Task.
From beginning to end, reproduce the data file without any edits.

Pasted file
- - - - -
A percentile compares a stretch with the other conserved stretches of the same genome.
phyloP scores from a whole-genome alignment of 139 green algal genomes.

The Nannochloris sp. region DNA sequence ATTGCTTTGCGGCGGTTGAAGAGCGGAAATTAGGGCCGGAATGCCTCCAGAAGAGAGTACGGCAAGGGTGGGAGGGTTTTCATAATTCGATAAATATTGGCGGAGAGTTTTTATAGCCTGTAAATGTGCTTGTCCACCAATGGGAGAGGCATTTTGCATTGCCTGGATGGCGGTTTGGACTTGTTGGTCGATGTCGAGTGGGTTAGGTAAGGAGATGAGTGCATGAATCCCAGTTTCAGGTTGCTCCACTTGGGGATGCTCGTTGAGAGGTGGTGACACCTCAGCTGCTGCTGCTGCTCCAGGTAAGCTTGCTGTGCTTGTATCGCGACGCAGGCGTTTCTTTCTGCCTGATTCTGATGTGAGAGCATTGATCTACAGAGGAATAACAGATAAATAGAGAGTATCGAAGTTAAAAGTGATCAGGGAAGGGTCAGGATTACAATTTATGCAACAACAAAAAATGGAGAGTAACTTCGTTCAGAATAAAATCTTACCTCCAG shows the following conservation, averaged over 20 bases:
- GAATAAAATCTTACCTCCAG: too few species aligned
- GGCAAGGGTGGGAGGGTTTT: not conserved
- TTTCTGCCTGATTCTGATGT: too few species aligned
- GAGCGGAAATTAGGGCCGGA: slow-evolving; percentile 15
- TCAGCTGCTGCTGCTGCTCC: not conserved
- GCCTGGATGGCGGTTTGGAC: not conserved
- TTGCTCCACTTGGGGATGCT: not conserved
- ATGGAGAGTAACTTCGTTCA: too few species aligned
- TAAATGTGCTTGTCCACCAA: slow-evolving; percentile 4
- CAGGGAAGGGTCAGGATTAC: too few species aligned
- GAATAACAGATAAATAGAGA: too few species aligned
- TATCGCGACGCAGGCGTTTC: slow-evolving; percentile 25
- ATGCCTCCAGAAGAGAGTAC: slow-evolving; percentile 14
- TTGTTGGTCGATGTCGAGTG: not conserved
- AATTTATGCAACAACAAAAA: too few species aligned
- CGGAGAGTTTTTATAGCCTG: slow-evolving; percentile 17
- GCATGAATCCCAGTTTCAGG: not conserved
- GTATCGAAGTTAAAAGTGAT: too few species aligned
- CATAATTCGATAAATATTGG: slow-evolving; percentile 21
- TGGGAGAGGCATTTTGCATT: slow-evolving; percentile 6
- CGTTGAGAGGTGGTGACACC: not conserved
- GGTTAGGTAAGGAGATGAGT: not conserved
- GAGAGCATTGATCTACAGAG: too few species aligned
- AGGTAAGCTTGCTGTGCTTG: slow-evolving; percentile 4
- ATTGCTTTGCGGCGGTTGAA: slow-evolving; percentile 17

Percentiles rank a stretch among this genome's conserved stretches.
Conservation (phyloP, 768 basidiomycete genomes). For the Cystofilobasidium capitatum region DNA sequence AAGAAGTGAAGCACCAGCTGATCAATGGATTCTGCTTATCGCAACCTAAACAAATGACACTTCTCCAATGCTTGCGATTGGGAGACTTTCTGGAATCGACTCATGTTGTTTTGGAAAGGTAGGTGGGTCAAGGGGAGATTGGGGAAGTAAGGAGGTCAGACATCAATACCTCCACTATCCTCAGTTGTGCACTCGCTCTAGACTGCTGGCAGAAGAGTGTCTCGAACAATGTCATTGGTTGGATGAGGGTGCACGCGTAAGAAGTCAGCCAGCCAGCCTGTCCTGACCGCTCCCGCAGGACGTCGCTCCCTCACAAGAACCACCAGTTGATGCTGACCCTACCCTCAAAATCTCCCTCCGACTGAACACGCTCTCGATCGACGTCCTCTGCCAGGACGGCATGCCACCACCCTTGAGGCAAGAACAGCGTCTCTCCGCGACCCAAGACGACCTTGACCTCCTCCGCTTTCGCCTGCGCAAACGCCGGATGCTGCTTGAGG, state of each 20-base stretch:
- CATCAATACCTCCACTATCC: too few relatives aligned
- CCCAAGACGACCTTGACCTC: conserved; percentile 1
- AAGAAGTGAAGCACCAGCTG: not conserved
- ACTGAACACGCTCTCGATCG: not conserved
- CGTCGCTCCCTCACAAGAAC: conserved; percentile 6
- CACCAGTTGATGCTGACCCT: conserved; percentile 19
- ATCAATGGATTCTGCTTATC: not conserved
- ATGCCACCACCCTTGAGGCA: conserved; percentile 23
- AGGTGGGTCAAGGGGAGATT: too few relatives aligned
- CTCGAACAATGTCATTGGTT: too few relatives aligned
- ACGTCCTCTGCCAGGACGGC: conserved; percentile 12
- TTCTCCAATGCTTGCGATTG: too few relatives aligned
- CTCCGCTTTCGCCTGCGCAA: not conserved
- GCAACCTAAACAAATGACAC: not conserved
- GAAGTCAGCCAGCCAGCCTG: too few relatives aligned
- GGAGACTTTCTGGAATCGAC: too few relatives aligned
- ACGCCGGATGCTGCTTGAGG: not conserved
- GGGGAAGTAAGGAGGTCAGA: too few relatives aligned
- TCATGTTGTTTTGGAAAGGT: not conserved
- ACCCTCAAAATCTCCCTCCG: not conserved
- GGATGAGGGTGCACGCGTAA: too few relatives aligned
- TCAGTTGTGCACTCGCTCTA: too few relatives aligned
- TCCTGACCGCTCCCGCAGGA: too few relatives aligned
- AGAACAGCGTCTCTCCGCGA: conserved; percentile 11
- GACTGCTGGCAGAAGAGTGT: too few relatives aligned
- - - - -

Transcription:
A percentile compares a stretch with the other conserved stretches of the same genome.
phyloP scores from a whole-genome alignment of 139 green algal genomes.

The Nannochloris sp. region DNA sequence ATTGCTTTGCGGCGGTTGAAGAGCGGAAATTAGGGCCGGAATGCCTCCAGAAGAGAGTACGGCAAGGGTGGGAGGGTTTTCATAATTCGATAAATATTGGCGGAGAGTTTTTATAGCCTGTAAATGTGCTTGTCCACCAATGGGAGAGGCATTTTGCATTGCCTGGATGGCGGTTTGGACTTGTTGGTCGATGTCGAGTGGGTTAGGTAAGGAGATGAGTGCATGAATCCCAGTTTCAGGTTGCTCCACTTGGGGATGCTCGTTGAGAGGTGGTGACACCTCAGCTGCTGCTGCTGCTCCAGGTAAGCTTGCTGTGCTTGTATCGCGACGCAGGCGTTTCTTTCTGCCTGATTCTGATGTGAGAGCATTGATCTACAGAGGAATAACAGATAAATAGAGAGTATCGAAGTTAAAAGTGATCAGGGAAGGGTCAGGATTACAATTTATGCAACAACAAAAAATGGAGAGTAACTTCGTTCAGAATAAAATCTTACCTCCAG shows the following conservation, averaged over 20 bases:
- GAATAAAATCTTACCTCCAG: too few species aligned
- GGCAAGGGTGGGAGGGTTTT: not conserved
- TTTCTGCCTGATTCTGATGT: too few species aligned
- GAGCGGAAATTAGGGCCGGA: slow-evolving; percentile 15
- TCAGCTGCTGCTGCTGCTCC: not conserved
- GCCTGGATGGCGGTTTGGAC: not conserved
- TTGCTCCACTTGGGGATGCT: not conserved
- ATGGAGAGTAACTTCGTTCA: too few species aligned
- TAAATGTGCTTGTCCACCAA: slow-evolving; percentile 4
- CAGGGAAGGGTCAGGATTAC: too few species aligned
- GAATAACAGATAAATAGAGA: too few species aligned
- TATCGCGACGCAGGCGTTTC: slow-evolving; percentile 25
- ATGCCTCCAGAAGAGAGTAC: slow-evolving; percentile 14
- TTGTTGGTCGATGTCGAGTG: not conserved
- AATTTATGCAACAACAAAAA: too few species aligned
- CGGAGAGTTTTTATAGCCTG: slow-evolving; percentile 17
- GCATGAATCCCAGTTTCAGG: not conserved
- GTATCGAAGTTAAAAGTGAT: too few species aligned
- CATAATTCGATAAATATTGG: slow-evolving; percentile 21
- TGGGAGAGGCATTTTGCATT: slow-evolving; percentile 6
- CGTTGAGAGGTGGTGACACC: not conserved
- GGTTAGGTAAGGAGATGAGT: not conserved
- GAGAGCATTGATCTACAGAG: too few species aligned
- AGGTAAGCTTGCTGTGCTTG: slow-evolving; percentile 4
- ATTGCTTTGCGGCGGTTGAA: slow-evolving; percentile 17

Percentiles rank a stretch among this genome's conserved stretches.
Conservation (phyloP, 768 basidiomycete genomes). For the Cystofilobasidium capitatum region DNA sequence AAGAAGTGAAGCACCAGCTGATCAATGGATTCTGCTTATCGCAACCTAAACAAATGACACTTCTCCAATGCTTGCGATTGGGAGACTTTCTGGAATCGACTCATGTTGTTTTGGAAAGGTAGGTGGGTCAAGGGGAGATTGGGGAAGTAAGGAGGTCAGACATCAATACCTCCACTATCCTCAGTTGTGCACTCGCTCTAGACTGCTGGCAGAAGAGTGTCTCGAACAATGTCATTGGTTGGATGAGGGTGCACGCGTAAGAAGTCAGCCAGCCAGCCTGTCCTGACCGCTCCCGCAGGACGTCGCTCCCTCACAAGAACCACCAGTTGATGCTGACCCTACCCTCAAAATCTCCCTCCGACTGAACACGCTCTCGATCGACGTCCTCTGCCAGGACGGCATGCCACCACCCTTGAGGCAAGAACAGCGTCTCTCCGCGACCCAAGACGACCTTGACCTCCTCCGCTTTCGCCTGCGCAAACGCCGGATGCTGCTTGAGG, state of each 20-base stretch:
- CATCAATACCTCCACTATCC: too few relatives aligned
- CCCAAGACGACCTTGACCTC: conserved; percentile 1
- AAGAAGTGAAGCACCAGCTG: not conserved
- ACTGAACACGCTCTCGATCG: not conserved
- CGTCGCTCCCTCACAAGAAC: conserved; percentile 6
- CACCAGTTGATGCTGACCCT: conserved; percentile 19
- ATCAATGGATTCTGCTTATC: not conserved
- ATGCCACCACCCTTGAGGCA: conserved; percentile 23
- AGGTGGGTCAAGGGGAGATT: too few relatives aligned
- CTCGAACAATGTCATTGGTT: too few relatives aligned
- ACGTCCTCTGCCAGGACGGC: conserved; percentile 12
- TTCTCCAATGCTTGCGATTG: too few relatives aligned
- CTCCGCTTTCGCCTGCGCAA: not conserved
- GCAACCTAAACAAATGACAC: not conserved
- GAAGTCAGCCAGCCAGCCTG: too few relatives aligned
- GGAGACTTTCTGGAATCGAC: too few relatives aligned
- ACGCCGGATGCTGCTTGAGG: not conserved
- GGGGAAGTAAGGAGGTCAGA: too few relatives aligned
- TCATGTTGTTTTGGAAAGGT: not conserved
- ACCCTCAAAATCTCCCTCCG: not conserved
- GGATGAGGGTGCACGCGTAA: too few relatives aligned
- TCAGTTGTGCACTCGCTCTA: too few relatives aligned
- TCCTGACCGCTCCCGCAGGA: too few relatives aligned
- AGAACAGCGTCTCTCCGCGA: conserved; percentile 11
- GACTGCTGGCAGAAGAGTGT: too few relatives aligned